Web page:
Israel's long-established tech sector is largely sheltered from the area's geopolitical strife. And it's almost impossible for campaigners to boycott. It's the Israeli economy's steel shield. Like the Iron Dome that protects its citizens from the Qassam rockets fired over the border by Palestinian militants, the tech sector snuffs out the economic threat of boycotts.It's the old story of a despised and endangered minority creating its wealth in portable form;
Israel spends more on research and development as a portion of its GDP than any other country in the OECD, at 4.27%. The OECD average is 2.28%. Over half of the country's $82bn export industry is from tech and life sciences. It is also one of the top countries in the world for investments by venture capitalists and private equity firms.Iow, investors have been willing to put their money where it would do them the most good. Funny that that hasn't been in Islamic countries which were once the world's leaders in scholarship and engineering.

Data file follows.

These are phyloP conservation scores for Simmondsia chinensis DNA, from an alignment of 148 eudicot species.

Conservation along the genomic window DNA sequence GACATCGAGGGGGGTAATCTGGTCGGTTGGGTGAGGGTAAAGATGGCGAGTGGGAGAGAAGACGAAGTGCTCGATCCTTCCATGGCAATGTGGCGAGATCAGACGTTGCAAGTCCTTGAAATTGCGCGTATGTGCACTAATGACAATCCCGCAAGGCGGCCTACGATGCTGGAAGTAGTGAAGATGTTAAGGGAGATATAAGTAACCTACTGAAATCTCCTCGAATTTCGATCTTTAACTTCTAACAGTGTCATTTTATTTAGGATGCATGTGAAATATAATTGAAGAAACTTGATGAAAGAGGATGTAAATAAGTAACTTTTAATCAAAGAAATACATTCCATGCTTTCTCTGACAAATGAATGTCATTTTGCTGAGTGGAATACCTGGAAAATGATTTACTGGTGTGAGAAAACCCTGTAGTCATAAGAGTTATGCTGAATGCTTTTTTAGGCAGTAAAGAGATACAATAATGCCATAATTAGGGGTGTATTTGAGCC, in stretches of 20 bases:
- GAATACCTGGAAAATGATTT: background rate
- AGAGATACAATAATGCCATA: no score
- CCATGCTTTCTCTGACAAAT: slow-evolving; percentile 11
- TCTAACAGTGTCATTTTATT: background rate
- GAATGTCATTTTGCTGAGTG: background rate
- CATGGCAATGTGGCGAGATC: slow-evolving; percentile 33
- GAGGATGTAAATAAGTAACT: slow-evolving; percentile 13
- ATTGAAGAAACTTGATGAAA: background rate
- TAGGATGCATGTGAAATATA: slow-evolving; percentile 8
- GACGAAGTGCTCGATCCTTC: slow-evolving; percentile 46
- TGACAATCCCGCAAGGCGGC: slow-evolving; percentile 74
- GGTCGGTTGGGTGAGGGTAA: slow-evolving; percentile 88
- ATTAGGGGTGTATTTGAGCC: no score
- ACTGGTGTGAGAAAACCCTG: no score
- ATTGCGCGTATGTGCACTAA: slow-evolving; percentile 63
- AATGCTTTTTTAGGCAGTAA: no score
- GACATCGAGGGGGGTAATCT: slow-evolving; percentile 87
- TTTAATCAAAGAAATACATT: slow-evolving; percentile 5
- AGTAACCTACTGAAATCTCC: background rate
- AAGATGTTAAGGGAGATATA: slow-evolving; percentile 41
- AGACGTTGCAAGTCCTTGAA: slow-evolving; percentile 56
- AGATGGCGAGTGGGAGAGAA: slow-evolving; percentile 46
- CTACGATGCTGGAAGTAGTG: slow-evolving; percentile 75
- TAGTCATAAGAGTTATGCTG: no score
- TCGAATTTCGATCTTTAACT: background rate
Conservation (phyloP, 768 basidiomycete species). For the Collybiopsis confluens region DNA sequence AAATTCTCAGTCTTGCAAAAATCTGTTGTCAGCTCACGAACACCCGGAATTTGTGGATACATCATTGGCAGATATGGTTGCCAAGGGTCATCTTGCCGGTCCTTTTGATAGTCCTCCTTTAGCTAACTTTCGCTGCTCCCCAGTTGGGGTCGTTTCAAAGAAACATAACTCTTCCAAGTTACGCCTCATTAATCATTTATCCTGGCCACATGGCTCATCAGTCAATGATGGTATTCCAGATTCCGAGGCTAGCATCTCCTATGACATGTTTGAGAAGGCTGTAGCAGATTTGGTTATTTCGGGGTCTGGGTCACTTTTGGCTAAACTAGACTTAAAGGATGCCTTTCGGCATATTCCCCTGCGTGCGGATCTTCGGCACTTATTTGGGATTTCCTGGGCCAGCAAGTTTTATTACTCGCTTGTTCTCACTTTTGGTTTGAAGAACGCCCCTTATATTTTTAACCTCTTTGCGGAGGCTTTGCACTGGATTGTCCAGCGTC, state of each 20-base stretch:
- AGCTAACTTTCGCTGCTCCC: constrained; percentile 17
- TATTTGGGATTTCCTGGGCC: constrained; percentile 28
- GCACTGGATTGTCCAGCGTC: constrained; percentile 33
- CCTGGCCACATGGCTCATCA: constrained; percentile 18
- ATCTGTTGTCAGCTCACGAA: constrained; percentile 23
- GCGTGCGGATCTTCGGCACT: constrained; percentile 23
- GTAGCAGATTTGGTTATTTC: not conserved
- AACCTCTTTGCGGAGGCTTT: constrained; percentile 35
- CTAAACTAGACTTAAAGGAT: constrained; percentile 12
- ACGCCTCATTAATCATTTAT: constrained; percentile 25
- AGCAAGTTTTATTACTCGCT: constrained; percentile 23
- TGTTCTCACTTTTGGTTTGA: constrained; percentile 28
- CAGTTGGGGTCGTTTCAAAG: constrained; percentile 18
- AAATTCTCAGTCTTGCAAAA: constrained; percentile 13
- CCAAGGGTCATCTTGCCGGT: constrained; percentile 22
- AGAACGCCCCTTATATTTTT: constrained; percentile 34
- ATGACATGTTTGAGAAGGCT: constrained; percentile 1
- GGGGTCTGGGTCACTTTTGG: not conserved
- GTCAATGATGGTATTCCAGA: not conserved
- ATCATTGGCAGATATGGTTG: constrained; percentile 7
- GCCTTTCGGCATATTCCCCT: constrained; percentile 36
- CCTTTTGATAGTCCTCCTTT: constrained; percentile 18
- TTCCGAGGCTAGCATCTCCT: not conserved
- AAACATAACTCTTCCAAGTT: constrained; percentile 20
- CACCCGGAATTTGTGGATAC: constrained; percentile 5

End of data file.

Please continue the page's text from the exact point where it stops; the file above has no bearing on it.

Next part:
The tech sector in Israel is iron-clad. The nature of the work, much of which relies on coding and other intellectual property, means it isn't exposed to crises, be they natural or man made. While other industries around it suffered as a new war between Israel and the occupied territory of Gaza flared up, particularly tourism, the tech sector was unscathed.
"The market has long ignored the geopolitical risk factor of investing in Israeli companies," said Adam Fisher, a partner at Bessemer Venture Partners, an American venture-capital firm with offices in Israel, to the Wall Street Journal.
There ought to be a lesson there for Israel's neighbors."The more [intellectual property] is required to deliver the product, the less vulnerable it is to physical disruption, whether it's a war or an earthquake or a tsunami."